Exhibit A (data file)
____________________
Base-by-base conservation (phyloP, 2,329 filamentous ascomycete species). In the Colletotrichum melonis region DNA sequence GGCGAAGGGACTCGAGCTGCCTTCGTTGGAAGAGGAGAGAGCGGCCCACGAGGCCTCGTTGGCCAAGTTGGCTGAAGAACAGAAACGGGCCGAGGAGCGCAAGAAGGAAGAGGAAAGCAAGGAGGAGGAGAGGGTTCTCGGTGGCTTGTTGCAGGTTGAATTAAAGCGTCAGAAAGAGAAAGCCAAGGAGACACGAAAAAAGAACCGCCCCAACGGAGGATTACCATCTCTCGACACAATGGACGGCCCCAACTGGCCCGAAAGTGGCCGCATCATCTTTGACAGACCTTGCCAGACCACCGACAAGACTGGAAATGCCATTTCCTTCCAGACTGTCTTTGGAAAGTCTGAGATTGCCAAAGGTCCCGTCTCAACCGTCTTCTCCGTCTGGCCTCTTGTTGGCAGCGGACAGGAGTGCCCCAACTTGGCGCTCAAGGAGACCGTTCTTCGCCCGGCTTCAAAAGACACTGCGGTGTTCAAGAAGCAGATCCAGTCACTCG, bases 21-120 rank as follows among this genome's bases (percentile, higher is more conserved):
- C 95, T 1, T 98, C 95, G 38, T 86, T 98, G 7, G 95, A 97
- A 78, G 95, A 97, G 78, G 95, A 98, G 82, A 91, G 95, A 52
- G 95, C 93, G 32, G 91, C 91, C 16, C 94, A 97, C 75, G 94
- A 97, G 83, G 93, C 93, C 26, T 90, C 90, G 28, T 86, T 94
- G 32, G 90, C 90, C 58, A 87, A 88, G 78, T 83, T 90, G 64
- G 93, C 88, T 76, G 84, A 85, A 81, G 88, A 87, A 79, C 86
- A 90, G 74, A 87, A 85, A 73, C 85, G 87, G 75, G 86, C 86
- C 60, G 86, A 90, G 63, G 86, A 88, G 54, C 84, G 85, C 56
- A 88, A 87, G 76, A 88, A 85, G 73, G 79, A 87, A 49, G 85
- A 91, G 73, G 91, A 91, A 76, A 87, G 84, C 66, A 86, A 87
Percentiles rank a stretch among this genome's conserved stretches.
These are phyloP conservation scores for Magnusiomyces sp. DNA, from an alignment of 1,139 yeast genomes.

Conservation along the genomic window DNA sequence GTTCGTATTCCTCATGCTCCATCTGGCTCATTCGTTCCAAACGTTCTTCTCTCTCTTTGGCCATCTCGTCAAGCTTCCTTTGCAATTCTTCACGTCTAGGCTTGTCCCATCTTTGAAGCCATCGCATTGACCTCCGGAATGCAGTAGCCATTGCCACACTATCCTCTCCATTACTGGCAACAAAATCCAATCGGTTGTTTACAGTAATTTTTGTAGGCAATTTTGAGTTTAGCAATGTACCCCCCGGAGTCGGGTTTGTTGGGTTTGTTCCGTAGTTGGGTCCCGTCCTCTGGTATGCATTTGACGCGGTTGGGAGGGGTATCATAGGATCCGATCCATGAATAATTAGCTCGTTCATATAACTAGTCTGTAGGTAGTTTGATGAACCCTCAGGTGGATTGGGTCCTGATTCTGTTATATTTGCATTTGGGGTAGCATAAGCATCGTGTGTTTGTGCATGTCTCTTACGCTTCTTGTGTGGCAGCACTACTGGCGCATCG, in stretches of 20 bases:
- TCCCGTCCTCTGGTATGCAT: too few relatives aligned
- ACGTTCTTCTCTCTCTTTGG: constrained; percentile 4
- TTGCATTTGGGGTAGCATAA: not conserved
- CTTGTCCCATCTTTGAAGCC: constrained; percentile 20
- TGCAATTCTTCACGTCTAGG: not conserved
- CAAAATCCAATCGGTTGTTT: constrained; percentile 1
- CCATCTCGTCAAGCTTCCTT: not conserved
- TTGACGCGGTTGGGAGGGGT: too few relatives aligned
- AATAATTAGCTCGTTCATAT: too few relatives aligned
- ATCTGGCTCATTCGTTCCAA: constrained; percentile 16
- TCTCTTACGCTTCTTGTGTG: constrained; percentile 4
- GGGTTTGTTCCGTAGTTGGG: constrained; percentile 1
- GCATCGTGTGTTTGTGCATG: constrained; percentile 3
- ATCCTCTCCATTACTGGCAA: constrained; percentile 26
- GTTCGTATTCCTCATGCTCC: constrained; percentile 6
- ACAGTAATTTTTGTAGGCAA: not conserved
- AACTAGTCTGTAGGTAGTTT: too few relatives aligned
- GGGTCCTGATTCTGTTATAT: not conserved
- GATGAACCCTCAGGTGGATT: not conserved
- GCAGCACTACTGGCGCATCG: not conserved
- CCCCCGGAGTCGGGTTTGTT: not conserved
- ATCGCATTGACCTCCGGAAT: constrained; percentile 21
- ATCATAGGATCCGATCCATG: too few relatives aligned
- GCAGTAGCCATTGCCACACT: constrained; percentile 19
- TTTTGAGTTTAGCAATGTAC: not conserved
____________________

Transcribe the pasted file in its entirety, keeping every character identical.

Base-by-base conservation (phyloP, 2,329 filamentous ascomycete species). In the Colletotrichum melonis region DNA sequence GGCGAAGGGACTCGAGCTGCCTTCGTTGGAAGAGGAGAGAGCGGCCCACGAGGCCTCGTTGGCCAAGTTGGCTGAAGAACAGAAACGGGCCGAGGAGCGCAAGAAGGAAGAGGAAAGCAAGGAGGAGGAGAGGGTTCTCGGTGGCTTGTTGCAGGTTGAATTAAAGCGTCAGAAAGAGAAAGCCAAGGAGACACGAAAAAAGAACCGCCCCAACGGAGGATTACCATCTCTCGACACAATGGACGGCCCCAACTGGCCCGAAAGTGGCCGCATCATCTTTGACAGACCTTGCCAGACCACCGACAAGACTGGAAATGCCATTTCCTTCCAGACTGTCTTTGGAAAGTCTGAGATTGCCAAAGGTCCCGTCTCAACCGTCTTCTCCGTCTGGCCTCTTGTTGGCAGCGGACAGGAGTGCCCCAACTTGGCGCTCAAGGAGACCGTTCTTCGCCCGGCTTCAAAAGACACTGCGGTGTTCAAGAAGCAGATCCAGTCACTCG, bases 21-120 rank as follows among this genome's bases (percentile, higher is more conserved):
- C 95, T 1, T 98, C 95, G 38, T 86, T 98, G 7, G 95, A 97
- A 78, G 95, A 97, G 78, G 95, A 98, G 82, A 91, G 95, A 52
- G 95, C 93, G 32, G 91, C 91, C 16, C 94, A 97, C 75, G 94
- A 97, G 83, G 93, C 93, C 26, T 90, C 90, G 28, T 86, T 94
- G 32, G 90, C 90, C 58, A 87, A 88, G 78, T 83, T 90, G 64
- G 93, C 88, T 76, G 84, A 85, A 81, G 88, A 87, A 79, C 86
- A 90, G 74, A 87, A 85, A 73, C 85, G 87, G 75, G 86, C 86
- C 60, G 86, A 90, G 63, G 86, A 88, G 54, C 84, G 85, C 56
- A 88, A 87, G 76, A 88, A 85, G 73, G 79, A 87, A 49, G 85
- A 91, G 73, G 91, A 91, A 76, A 87, G 84, C 66, A 86, A 87
Percentiles rank a stretch among this genome's conserved stretches.
These are phyloP conservation scores for Magnusiomyces sp. DNA, from an alignment of 1,139 yeast genomes.

Conservation along the genomic window DNA sequence GTTCGTATTCCTCATGCTCCATCTGGCTCATTCGTTCCAAACGTTCTTCTCTCTCTTTGGCCATCTCGTCAAGCTTCCTTTGCAATTCTTCACGTCTAGGCTTGTCCCATCTTTGAAGCCATCGCATTGACCTCCGGAATGCAGTAGCCATTGCCACACTATCCTCTCCATTACTGGCAACAAAATCCAATCGGTTGTTTACAGTAATTTTTGTAGGCAATTTTGAGTTTAGCAATGTACCCCCCGGAGTCGGGTTTGTTGGGTTTGTTCCGTAGTTGGGTCCCGTCCTCTGGTATGCATTTGACGCGGTTGGGAGGGGTATCATAGGATCCGATCCATGAATAATTAGCTCGTTCATATAACTAGTCTGTAGGTAGTTTGATGAACCCTCAGGTGGATTGGGTCCTGATTCTGTTATATTTGCATTTGGGGTAGCATAAGCATCGTGTGTTTGTGCATGTCTCTTACGCTTCTTGTGTGGCAGCACTACTGGCGCATCG, in stretches of 20 bases:
- TCCCGTCCTCTGGTATGCAT: too few relatives aligned
- ACGTTCTTCTCTCTCTTTGG: constrained; percentile 4
- TTGCATTTGGGGTAGCATAA: not conserved
- CTTGTCCCATCTTTGAAGCC: constrained; percentile 20
- TGCAATTCTTCACGTCTAGG: not conserved
- CAAAATCCAATCGGTTGTTT: constrained; percentile 1
- CCATCTCGTCAAGCTTCCTT: not conserved
- TTGACGCGGTTGGGAGGGGT: too few relatives aligned
- AATAATTAGCTCGTTCATAT: too few relatives aligned
- ATCTGGCTCATTCGTTCCAA: constrained; percentile 16
- TCTCTTACGCTTCTTGTGTG: constrained; percentile 4
- GGGTTTGTTCCGTAGTTGGG: constrained; percentile 1
- GCATCGTGTGTTTGTGCATG: constrained; percentile 3
- ATCCTCTCCATTACTGGCAA: constrained; percentile 26
- GTTCGTATTCCTCATGCTCC: constrained; percentile 6
- ACAGTAATTTTTGTAGGCAA: not conserved
- AACTAGTCTGTAGGTAGTTT: too few relatives aligned
- GGGTCCTGATTCTGTTATAT: not conserved
- GATGAACCCTCAGGTGGATT: not conserved
- GCAGCACTACTGGCGCATCG: not conserved
- CCCCCGGAGTCGGGTTTGTT: not conserved
- ATCGCATTGACCTCCGGAAT: constrained; percentile 21
- ATCATAGGATCCGATCCATG: too few relatives aligned
- GCAGTAGCCATTGCCACACT: constrained; percentile 19
- TTTTGAGTTTAGCAATGTAC: not conserved